And what’s so horrifying about this description that you gave is just that there seems to be no purpose to it whatsoever. It’s a machine; it’s something that has nothing in it for us, that expresses nothing. And this is horrifying to the human being. And then lastly, before we go on, it’s interesting that in the genre, the brain, the lifeless brain, but it’s “operated” in a sense, by this virus, but the body is driven by this brain. Nothing else is alive in the body. And so we can say right from there that to speak about what it is to be human: that we are more than just a biology that is animated by a brain. We are more than biological beings. If the rest of us were dead, it’s horrifying to think that this brain is the only thing that’s moving us, and that’s terrifying!
So, despite this idea that you get in popular culture, that we’re just “walking brains,” and that a soul—what’s that? “Emotions come from the brain and faith is somehow a product of the brain and that, in fact, we’re just walking around biologically as just brains and that’s it.” In fact, where we might state that, scientifically, when we express ourselves in the more genuine fashion through writing and movies and art, in fact, that’s a horrifying premise. So we can say that, right there, the zombie genre teaches us that what it is to be human being is more than just having a brain in a skull that animates a body. There’s mystically much more.
Fr. Kosta: And I think even from its conception, we see how much the zombie is unlike us, and yet, because it possesses our bodies and reanimates them, becomes more macabre. For example, the zombie virus has no ontology; it does not have a will that will lead it to something greater. Because, as we speak, especially in subsequent podcasts, we will see that the terminus, the destination of the zombie, is its own destruction. It has no way to grow or escape its boundaries. The virus itself is a machine; it’s a slave of its own instinct, and it is tyrannical, because it enslaves the human body, it pushes out the soul, and then it uses the human body—and by “using,” we’re giving an anthropomorphic will to it, like I said, it’s a machine. It neither learns nor adapts; it follows its instinct.
So it takes over the cells because that is what it was meant to do. It pushes out the soul, and once it has complete dominance of the body, it only wakes up the brain, which then commands the muscle structure and the nerves, and uses whatever residual, static energy and electricity that’s within each cell to animate the body, because that’s all it can do. It does not not-use your heart because it can’t, but it sees no benefit in using your heart. It sees no benefit in you breathing, because it doesn’t want you to be alive. It is tyrannical, and it is a slave of its own making. As we know the human body, every part is important. There is no human person that would willingly cut off some member of his body and not feel loss.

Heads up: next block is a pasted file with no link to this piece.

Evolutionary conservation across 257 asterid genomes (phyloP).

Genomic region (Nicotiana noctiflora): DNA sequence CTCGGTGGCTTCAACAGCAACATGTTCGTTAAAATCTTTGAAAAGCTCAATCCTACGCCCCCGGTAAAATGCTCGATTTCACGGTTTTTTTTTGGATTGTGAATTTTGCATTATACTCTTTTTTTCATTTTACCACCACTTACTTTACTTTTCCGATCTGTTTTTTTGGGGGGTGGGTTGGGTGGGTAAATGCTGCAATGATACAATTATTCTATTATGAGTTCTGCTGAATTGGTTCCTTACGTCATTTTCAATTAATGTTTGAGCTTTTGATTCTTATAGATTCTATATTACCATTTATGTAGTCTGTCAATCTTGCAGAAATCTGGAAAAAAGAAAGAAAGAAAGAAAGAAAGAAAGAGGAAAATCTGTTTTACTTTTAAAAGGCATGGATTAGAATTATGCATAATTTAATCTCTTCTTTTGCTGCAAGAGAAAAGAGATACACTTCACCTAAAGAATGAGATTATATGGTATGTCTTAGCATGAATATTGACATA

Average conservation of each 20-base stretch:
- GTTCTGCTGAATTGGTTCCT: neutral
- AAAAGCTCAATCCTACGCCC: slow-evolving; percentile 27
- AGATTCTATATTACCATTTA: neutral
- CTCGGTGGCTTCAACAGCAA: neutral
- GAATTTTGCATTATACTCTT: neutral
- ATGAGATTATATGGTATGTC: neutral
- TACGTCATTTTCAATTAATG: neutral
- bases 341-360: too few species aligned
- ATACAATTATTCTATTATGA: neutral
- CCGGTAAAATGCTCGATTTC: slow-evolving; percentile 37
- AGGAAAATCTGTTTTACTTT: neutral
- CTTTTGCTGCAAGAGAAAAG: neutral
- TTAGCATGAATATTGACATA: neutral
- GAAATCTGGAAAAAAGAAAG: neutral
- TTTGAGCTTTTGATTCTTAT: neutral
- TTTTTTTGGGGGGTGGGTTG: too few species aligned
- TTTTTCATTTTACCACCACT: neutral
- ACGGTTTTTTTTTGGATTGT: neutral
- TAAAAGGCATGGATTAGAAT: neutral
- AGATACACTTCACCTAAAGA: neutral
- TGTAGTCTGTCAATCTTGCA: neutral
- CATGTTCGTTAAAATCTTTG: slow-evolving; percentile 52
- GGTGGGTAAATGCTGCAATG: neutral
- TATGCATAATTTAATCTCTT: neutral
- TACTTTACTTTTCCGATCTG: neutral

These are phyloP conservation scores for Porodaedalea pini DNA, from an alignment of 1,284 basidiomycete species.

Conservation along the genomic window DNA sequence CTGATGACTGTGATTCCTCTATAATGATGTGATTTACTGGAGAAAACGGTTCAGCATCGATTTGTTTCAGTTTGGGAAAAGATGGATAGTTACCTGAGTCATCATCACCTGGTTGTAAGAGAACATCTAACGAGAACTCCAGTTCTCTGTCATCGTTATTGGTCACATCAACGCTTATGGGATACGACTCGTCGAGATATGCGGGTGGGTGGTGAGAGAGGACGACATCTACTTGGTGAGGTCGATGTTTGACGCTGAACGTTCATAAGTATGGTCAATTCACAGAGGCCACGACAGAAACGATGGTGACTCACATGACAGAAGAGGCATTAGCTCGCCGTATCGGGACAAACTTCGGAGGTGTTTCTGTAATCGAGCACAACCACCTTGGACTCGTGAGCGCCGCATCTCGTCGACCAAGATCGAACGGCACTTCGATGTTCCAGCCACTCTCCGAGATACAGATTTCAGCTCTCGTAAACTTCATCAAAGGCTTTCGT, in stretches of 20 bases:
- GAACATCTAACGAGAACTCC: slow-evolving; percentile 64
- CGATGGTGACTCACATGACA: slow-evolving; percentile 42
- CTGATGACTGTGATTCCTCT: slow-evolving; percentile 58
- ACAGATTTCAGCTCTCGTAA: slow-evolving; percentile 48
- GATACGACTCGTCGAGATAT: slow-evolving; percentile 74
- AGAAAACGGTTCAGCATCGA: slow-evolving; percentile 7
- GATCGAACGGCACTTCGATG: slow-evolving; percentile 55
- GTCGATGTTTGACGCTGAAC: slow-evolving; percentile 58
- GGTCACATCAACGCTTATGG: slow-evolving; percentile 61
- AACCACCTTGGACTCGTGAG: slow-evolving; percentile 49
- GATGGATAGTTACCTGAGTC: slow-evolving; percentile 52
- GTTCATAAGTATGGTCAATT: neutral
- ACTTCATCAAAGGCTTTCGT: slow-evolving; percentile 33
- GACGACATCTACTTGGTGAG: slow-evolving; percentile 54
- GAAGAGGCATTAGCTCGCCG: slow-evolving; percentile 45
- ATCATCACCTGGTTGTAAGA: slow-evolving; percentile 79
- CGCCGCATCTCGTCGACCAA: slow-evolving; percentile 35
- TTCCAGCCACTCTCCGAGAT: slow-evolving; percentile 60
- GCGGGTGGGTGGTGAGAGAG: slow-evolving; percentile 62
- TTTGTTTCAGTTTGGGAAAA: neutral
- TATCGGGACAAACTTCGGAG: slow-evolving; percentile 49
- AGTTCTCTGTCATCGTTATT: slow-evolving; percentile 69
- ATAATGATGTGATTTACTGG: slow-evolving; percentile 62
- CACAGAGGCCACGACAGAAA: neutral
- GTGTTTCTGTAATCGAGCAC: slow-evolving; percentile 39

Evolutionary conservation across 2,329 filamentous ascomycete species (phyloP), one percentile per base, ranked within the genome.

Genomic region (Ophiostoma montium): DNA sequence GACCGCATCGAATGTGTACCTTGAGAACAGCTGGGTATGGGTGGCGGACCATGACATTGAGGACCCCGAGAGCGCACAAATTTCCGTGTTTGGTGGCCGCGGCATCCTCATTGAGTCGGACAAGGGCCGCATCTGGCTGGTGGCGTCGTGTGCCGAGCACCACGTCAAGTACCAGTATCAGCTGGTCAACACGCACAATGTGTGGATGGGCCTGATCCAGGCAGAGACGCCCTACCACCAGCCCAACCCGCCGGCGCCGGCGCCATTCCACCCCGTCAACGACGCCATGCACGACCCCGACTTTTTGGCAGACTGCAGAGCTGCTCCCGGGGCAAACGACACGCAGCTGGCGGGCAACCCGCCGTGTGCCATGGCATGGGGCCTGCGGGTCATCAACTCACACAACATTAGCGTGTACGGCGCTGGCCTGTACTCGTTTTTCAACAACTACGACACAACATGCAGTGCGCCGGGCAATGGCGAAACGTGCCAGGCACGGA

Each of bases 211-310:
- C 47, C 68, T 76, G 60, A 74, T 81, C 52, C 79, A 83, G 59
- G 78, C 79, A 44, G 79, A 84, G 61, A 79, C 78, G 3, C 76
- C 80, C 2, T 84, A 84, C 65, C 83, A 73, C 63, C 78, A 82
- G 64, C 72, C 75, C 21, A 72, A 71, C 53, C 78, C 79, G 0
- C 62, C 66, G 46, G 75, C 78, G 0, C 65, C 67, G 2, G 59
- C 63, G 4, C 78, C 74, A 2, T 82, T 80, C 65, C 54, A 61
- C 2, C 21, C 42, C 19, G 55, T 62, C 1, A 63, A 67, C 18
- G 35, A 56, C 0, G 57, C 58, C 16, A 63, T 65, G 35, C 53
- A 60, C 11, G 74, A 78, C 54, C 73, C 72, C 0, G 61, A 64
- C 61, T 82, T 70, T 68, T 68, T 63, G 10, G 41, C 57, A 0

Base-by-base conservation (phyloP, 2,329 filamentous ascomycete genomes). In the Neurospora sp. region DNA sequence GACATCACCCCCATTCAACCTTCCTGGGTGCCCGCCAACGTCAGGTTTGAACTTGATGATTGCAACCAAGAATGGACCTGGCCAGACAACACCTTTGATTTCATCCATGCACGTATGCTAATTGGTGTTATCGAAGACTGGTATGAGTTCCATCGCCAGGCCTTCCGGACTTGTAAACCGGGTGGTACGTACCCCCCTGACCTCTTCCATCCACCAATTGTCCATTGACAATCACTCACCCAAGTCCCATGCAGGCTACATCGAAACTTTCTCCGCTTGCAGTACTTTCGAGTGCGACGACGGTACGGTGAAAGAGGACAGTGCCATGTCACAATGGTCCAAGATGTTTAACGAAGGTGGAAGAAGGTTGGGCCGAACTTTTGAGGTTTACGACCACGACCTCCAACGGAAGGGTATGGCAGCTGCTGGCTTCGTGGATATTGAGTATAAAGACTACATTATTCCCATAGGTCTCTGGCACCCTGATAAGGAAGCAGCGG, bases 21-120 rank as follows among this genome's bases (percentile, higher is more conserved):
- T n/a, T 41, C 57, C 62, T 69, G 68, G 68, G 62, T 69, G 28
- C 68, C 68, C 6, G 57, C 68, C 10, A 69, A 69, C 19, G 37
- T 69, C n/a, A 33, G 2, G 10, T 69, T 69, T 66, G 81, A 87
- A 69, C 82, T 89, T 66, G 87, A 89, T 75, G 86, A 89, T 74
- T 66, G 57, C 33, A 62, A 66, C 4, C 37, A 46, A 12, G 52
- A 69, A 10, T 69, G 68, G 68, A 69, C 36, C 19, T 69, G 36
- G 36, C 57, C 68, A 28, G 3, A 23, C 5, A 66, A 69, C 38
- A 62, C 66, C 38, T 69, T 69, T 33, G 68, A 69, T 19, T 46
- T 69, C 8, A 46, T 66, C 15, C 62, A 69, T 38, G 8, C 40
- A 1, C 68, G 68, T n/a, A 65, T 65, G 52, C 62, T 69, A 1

And we also know that chemicals that are in the brain and help the brain to think are found throughout the entire human body. So that’s why, when we take a certain medicine that has a certain chemical for our stomach or whatever, and that chemical is also found in the brain, it affects the brain. So I think that any scientist or any person that says that our entire body is not used to think are wrong. Our entire bodies think, our entire bodies live, our entire bodies attribute to defining our being. But the zombie virus is not, because it does not seek out self-definition. It does not care about its host, even the flu virus, for example, if its host dies, it dies.
Fr. John: What is particularly terrifying or horrifying about it is also not just that we understand that we as a human being are more than just a body animated by a brain, but, going back to what we’re not, what the zombie genre would show us there is, in fact, our bodies and our biology are incredibly important. And I think that’s terrifying to me: the concept of the body-death. That listening to the process of zombification is a kind of a gross idea, I think, for a lot of people, simply because we value our physicality and our physical being, right? And so, to be human is to inhabit, fully, this body.
I have a dentist; she’s an amazing dentist. She’s a therapeutic dentist as well. It’s not that I need therapy when I’m doing dentistry, it’s just that she’s a really nice lady and she was willing to take our family. But she worked with a lot of people that have suffered trauma. And she says, for instance, that the mouth is our first experience with the world, that when an infant comes into the world, it reaches out with its mouth. The very first thing it does is touches the world, and receives from the world around it through its mouth.
And that this is why so many people have such difficulty with dentistry, because when they open their mouths, which is their most sensitive place, primally, and they have these people kind of haphazardly it would seem, stick drills and suction things and picks and scraping stuff and I don’t know what else, into the mouth, it’s a terrifying thing. And I remember being in her office once, and she kind of unloaded on me, a lot, every time I’d go in there, because she knows I’m a priest and so she knows she can talk, right? And so she would just kind of let it all out, and just kind of express herself in the safety of my being a priest.